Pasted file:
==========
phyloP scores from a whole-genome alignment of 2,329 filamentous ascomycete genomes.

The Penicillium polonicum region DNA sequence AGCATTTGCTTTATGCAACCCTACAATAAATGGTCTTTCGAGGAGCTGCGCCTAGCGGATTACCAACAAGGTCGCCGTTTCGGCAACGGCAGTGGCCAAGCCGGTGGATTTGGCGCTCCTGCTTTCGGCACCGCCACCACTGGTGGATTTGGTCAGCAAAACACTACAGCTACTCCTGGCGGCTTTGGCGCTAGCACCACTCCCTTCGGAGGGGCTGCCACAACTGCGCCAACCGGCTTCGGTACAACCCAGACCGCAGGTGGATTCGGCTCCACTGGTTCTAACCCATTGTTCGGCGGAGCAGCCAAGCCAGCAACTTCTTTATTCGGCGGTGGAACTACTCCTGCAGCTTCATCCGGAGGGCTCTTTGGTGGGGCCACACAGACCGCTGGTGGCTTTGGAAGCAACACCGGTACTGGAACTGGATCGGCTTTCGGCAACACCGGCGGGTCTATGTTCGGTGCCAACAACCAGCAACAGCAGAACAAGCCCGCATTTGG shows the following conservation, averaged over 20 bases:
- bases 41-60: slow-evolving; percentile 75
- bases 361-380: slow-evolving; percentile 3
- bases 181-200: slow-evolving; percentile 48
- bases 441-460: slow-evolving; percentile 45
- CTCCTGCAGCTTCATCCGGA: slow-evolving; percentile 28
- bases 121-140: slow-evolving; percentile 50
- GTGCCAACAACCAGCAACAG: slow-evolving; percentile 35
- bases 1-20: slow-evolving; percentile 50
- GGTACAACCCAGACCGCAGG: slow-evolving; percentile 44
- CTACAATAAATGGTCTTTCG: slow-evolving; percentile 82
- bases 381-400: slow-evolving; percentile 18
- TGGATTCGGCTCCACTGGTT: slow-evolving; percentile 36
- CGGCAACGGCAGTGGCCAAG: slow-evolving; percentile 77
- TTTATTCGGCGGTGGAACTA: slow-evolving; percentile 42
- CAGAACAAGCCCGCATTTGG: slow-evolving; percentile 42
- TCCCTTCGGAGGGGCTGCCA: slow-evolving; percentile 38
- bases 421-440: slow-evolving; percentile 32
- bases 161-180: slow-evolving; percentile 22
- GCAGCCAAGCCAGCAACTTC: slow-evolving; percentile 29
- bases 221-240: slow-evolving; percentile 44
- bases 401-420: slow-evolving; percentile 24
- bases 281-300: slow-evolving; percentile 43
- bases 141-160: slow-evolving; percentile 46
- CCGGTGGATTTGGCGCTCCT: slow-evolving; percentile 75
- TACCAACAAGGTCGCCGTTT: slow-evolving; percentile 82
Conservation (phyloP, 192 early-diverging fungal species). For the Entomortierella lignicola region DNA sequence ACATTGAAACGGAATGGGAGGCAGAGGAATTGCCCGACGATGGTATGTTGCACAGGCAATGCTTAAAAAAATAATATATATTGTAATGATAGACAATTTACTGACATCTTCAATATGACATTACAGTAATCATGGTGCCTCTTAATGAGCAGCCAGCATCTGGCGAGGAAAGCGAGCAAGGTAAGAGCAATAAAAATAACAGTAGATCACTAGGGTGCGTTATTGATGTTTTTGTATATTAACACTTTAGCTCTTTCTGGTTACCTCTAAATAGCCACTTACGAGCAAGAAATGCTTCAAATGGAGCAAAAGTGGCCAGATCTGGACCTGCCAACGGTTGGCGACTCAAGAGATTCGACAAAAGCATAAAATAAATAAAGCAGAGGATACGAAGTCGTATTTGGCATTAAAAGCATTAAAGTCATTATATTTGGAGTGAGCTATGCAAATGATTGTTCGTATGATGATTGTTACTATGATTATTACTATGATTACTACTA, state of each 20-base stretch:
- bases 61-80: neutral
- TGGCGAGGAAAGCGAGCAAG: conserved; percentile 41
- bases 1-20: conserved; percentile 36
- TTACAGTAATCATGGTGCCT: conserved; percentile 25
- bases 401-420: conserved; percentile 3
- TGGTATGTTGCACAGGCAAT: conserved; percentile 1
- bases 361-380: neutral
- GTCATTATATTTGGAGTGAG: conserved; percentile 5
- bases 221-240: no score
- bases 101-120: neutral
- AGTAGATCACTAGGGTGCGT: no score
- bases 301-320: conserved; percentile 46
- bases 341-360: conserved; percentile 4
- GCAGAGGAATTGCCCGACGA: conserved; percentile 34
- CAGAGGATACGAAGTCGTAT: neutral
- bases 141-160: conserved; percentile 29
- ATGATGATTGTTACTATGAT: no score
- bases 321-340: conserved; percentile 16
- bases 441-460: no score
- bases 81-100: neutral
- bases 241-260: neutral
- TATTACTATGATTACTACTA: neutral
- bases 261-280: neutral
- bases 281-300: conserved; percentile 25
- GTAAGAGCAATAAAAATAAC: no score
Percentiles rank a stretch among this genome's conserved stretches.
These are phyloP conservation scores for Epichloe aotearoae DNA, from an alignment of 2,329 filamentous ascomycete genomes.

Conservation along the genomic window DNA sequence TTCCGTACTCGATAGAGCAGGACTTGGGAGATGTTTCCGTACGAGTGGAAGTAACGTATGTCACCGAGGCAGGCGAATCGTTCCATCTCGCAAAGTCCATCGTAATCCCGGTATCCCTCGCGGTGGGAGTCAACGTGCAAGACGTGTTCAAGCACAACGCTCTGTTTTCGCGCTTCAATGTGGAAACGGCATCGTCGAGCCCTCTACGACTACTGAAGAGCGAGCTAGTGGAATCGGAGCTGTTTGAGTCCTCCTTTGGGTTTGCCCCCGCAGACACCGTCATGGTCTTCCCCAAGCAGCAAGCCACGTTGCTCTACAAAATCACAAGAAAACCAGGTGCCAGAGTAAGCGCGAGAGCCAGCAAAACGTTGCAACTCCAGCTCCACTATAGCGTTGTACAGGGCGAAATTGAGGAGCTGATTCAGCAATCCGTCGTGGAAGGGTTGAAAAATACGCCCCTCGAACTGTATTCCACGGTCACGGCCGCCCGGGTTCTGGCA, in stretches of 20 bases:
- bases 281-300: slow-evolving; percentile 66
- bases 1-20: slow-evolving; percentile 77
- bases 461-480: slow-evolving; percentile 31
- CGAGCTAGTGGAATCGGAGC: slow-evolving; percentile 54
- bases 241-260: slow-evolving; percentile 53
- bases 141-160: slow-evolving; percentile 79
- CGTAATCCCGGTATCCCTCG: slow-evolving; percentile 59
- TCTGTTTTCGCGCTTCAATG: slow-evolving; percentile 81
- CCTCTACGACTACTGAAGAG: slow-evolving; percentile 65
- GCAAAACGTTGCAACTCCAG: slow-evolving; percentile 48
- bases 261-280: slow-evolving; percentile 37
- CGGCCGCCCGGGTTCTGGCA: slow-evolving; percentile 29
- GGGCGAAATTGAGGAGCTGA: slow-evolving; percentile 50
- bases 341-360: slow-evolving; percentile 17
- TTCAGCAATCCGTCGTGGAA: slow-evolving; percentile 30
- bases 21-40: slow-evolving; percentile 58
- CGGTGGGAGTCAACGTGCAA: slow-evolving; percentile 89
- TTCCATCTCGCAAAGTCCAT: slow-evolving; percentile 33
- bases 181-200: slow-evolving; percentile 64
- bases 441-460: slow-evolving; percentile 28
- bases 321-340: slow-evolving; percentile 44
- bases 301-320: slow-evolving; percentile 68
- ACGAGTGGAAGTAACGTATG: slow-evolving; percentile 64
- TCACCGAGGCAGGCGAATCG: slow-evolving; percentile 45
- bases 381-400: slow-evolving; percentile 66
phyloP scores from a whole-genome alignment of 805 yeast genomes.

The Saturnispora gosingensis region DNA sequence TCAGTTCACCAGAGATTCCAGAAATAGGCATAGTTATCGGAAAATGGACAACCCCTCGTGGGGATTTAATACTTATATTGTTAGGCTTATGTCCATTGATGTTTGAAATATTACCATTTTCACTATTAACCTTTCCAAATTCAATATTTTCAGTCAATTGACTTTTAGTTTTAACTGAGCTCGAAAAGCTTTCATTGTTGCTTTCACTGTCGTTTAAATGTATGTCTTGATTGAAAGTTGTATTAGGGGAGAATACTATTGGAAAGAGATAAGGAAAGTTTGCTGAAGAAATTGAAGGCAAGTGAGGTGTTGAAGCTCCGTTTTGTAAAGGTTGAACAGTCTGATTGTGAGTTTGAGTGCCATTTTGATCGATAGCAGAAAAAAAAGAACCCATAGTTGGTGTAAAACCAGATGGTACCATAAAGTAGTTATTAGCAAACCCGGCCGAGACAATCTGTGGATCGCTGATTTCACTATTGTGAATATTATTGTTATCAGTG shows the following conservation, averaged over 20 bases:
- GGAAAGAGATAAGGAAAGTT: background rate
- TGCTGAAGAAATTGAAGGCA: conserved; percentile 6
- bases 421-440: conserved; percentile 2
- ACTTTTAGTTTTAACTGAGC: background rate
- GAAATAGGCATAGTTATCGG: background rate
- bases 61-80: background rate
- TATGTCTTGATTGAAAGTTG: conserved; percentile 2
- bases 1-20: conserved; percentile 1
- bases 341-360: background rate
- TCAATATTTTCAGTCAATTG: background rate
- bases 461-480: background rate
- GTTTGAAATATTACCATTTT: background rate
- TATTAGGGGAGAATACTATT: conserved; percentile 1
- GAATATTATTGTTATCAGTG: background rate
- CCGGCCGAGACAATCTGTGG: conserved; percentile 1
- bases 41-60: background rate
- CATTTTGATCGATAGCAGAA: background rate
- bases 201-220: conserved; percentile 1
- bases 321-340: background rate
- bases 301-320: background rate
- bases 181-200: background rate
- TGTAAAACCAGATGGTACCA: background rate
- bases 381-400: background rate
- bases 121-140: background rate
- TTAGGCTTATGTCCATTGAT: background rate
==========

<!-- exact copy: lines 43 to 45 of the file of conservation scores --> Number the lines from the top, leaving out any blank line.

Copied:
- CAGAGGATACGAAGTCGTAT: neutral
- bases 141-160: conserved; percentile 29
- ATGATGATTGTTACTATGAT: no score